Interesting Facts:

Saturn and Uranus have rings around them. These are belts of small debris. These rings may be seen from the earth with the help of powerful telescopes.

Jupiter is the largest of all planets.

All the nine planets revolve around the sun anti clockwise in elliptical paths known as Orbits.

Except Venus and Uranus, all other planets rotate (on their own axes) in the same direction in which they revolve.

Time to complete one revolution-

88 days                               Mercury

255 days                           Venus

365days, 6 hours          Earth (with speed100,000 km/hr).

11 years                               Jupiter

164 years                           Neptune

248 years                           Pluto

On size Earth ranks 5th, in size and shape the earth is almost identical to Venus. Only Mercury and Venus have no satellite.

The Earth

The earth is the third nearest planet to the Sun. In size, it is the fifth largest planet. It is slightly flattened at the poles. That is why, its shape is described as a Geoid. Geoid means an earth-like shape.

Conditions favourable to support life are probably found only on the earth. The earth is neither too hot nor too cold. It has water and air, which are very essential for our survival. The air has life-supporting gases like oxygen. Because of these reasons, the earth is a unique planet in the solar system. From the outer space, the earth appears blue because its two-thirds surface is covered by water. It is, therefore, called a blue planet.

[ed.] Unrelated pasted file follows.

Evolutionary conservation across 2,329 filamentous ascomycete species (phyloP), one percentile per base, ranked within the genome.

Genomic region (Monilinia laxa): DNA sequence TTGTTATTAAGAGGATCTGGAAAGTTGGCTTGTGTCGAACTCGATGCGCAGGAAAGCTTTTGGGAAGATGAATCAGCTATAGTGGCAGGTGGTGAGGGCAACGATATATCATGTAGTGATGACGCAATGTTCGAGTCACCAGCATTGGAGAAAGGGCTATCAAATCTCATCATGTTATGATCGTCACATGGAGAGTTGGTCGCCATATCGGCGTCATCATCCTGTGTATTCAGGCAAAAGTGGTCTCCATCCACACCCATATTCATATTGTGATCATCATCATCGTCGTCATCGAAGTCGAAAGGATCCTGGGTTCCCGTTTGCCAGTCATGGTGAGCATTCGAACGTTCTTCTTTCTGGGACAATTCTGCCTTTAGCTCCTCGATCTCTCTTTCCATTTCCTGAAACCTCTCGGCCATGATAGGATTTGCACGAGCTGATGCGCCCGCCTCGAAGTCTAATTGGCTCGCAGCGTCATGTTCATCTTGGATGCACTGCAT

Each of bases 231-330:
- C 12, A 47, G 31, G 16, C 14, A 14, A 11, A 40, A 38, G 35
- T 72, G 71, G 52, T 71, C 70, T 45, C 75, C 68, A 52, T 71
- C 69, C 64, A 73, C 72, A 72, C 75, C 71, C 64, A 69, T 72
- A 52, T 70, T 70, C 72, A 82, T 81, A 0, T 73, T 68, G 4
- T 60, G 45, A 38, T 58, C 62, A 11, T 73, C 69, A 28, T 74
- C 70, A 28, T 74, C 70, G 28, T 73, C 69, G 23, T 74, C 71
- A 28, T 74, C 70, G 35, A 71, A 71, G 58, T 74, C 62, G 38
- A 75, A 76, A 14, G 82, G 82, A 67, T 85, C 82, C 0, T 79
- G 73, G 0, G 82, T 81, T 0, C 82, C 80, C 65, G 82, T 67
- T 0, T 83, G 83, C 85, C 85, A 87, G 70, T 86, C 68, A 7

MOON

Our earth has only one satellite, that is, the moon. Its diametre is only one-quarter that of the earth. It appears so big because it is nearer to our planet than other celestial bodies. The moon does not have conditions favourable for life. It has neither water nor air. It has mountains,• 

  • Its diameter is only 1/4th of that of the earth.
  • Distance from earth – 385000km.
  • The moon revolves around the earth in about 27 days and 8 hours. It takes exactly the same time for it to complete one rotation about its axis. As such we always see only one side of the moon while the other side always remains away from us.
  • The moon is very hot during the day and very cold during the night.

Light travels at the speed of about 300,000 km per second. Yet, even with this speed, the light of the sun takes about eight minutes to reach the earth.

ASTEROIDS

A swarm of small bodies in between the orbits of Mars and Jupiter, which revolve around the sun. The largest asteroid is the Ceres. Scientists are of the view that asteroids are parts of a planet which exploded many years back.

Meteoroids

The small pieces of rocks which move around the sun are called meteoroids. Sometimes these meteoroids come near the earth and tend to drop upon it. During this process due to friction with the air they get heated up and burn. It causes a flash of light. Sometimes, a meteor without being completely burnt falls on the earth and creates a hollow.

 

STAR:-A celestial body, having its own heat and light.

PLANET:-A celestial body which revolves around the sun and receives heat and light from it.

SATELLITE:-A celestial body which revolves around a planet just as planet revolves around the sun. (So far 49 Satellite have been discovered).



 

 

 

 

CHAPTER 5

Origin of Earth

Early Theories